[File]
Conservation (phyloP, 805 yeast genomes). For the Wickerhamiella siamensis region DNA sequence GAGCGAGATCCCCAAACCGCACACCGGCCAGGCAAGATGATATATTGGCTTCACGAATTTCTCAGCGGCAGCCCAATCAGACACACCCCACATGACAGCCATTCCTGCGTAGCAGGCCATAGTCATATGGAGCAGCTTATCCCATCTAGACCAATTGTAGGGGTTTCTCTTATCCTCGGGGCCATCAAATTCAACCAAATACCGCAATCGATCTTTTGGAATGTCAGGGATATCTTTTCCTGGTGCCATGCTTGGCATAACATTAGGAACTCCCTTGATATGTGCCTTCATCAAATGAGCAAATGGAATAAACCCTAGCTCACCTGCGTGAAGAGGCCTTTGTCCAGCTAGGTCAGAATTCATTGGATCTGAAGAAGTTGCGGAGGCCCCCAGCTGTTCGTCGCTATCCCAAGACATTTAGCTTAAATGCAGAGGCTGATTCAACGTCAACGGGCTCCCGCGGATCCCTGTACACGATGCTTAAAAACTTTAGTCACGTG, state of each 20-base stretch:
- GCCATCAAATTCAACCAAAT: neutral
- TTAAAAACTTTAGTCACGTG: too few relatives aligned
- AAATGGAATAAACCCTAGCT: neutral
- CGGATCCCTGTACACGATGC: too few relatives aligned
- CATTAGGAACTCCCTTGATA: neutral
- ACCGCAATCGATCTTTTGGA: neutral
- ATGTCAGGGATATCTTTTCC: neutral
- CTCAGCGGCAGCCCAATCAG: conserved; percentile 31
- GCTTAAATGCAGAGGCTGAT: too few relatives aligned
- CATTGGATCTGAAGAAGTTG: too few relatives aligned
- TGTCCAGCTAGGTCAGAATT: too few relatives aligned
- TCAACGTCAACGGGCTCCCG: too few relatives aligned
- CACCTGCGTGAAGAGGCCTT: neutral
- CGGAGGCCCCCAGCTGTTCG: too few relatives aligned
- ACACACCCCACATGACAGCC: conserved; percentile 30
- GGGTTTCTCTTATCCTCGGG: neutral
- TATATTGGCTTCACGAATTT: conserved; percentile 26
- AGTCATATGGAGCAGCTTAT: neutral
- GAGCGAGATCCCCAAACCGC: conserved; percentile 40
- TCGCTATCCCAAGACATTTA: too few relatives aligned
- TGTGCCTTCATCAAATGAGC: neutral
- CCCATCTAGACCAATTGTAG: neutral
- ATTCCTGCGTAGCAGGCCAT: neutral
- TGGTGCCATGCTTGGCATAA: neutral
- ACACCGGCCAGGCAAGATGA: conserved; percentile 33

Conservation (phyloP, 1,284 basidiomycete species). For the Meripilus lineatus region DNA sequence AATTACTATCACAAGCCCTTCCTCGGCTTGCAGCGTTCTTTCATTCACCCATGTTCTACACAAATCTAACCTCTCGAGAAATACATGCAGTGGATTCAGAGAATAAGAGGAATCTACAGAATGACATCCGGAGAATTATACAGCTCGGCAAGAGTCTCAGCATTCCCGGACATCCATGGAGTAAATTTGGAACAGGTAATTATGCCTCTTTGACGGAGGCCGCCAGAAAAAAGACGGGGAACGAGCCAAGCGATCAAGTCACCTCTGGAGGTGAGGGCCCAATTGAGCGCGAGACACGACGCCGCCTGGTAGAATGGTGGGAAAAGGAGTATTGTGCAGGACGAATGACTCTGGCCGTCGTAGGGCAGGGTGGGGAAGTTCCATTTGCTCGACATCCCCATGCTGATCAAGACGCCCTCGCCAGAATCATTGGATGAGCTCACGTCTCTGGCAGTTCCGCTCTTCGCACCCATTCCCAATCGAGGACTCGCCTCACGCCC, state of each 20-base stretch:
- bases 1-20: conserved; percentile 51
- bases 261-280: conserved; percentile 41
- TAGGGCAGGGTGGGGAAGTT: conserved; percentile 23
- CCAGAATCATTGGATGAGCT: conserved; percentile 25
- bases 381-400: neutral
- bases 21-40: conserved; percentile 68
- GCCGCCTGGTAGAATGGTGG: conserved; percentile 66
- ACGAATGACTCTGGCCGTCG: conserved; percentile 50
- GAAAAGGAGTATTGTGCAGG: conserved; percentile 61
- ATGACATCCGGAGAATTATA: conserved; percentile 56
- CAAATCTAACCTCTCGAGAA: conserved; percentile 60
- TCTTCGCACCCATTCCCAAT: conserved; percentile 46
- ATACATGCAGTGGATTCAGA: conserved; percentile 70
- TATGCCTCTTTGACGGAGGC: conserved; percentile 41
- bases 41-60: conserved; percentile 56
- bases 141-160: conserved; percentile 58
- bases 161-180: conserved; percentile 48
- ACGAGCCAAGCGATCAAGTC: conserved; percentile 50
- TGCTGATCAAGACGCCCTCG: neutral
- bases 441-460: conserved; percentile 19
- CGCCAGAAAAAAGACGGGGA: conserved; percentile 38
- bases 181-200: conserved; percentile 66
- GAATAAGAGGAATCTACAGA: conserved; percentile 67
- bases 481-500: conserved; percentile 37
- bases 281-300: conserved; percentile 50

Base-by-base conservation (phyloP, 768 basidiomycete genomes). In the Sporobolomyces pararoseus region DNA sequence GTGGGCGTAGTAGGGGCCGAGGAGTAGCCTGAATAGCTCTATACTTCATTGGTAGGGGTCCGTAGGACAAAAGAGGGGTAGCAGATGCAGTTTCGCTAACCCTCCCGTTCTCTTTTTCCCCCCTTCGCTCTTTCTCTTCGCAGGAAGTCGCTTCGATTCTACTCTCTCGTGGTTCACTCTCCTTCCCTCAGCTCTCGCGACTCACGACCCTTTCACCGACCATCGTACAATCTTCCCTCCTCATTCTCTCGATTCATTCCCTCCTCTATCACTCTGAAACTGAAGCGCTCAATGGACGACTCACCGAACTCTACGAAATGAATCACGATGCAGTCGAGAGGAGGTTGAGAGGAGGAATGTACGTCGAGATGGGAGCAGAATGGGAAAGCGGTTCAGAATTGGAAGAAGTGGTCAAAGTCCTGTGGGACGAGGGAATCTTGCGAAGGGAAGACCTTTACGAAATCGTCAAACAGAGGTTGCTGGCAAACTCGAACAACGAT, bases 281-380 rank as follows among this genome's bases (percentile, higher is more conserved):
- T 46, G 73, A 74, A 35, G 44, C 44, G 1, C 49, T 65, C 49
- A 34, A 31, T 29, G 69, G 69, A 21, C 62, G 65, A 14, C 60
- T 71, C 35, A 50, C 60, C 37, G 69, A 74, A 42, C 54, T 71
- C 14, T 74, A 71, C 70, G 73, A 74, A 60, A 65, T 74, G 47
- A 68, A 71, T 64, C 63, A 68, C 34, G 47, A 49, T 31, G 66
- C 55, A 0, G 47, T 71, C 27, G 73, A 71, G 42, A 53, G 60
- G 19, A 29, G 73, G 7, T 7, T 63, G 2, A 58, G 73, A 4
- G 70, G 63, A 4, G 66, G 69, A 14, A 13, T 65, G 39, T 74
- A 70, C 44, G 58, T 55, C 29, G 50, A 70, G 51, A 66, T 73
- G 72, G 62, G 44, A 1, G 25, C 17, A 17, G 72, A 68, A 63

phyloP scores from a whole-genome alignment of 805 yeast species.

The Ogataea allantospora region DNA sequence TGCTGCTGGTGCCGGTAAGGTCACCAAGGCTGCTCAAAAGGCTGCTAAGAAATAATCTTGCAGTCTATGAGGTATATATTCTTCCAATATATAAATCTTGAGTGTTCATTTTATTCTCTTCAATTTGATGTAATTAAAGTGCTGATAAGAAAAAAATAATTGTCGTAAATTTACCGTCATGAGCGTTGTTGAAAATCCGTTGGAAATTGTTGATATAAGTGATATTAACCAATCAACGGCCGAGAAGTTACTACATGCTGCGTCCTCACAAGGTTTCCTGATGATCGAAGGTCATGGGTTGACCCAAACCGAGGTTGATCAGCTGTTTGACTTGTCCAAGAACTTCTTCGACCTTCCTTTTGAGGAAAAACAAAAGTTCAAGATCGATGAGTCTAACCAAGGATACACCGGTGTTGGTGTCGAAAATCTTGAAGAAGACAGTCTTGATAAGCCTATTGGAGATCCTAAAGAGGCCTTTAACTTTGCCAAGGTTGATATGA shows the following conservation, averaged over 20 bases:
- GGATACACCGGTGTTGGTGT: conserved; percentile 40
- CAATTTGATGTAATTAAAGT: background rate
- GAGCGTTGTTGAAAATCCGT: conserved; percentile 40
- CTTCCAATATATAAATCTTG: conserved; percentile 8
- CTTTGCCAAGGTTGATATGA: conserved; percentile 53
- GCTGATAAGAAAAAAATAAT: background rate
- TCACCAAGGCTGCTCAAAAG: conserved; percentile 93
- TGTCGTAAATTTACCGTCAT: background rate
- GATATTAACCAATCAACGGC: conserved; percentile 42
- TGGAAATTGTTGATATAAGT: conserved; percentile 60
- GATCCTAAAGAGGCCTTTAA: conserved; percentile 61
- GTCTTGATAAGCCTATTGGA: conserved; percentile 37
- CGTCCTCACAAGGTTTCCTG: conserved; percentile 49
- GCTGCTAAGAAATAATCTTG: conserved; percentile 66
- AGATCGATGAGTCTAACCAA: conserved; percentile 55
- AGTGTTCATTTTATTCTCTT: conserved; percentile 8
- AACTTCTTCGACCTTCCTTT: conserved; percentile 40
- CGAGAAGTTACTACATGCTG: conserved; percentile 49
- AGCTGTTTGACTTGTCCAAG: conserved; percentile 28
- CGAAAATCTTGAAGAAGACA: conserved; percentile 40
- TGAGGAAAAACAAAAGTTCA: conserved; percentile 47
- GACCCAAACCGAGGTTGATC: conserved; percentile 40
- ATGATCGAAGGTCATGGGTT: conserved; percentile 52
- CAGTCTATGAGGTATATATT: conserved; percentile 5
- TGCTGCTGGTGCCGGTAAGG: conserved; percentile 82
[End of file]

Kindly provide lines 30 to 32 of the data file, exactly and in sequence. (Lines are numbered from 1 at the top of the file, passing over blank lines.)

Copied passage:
- TAGGGCAGGGTGGGGAAGTT: conserved; percentile 23
- CCAGAATCATTGGATGAGCT: conserved; percentile 25
- bases 381-400: neutral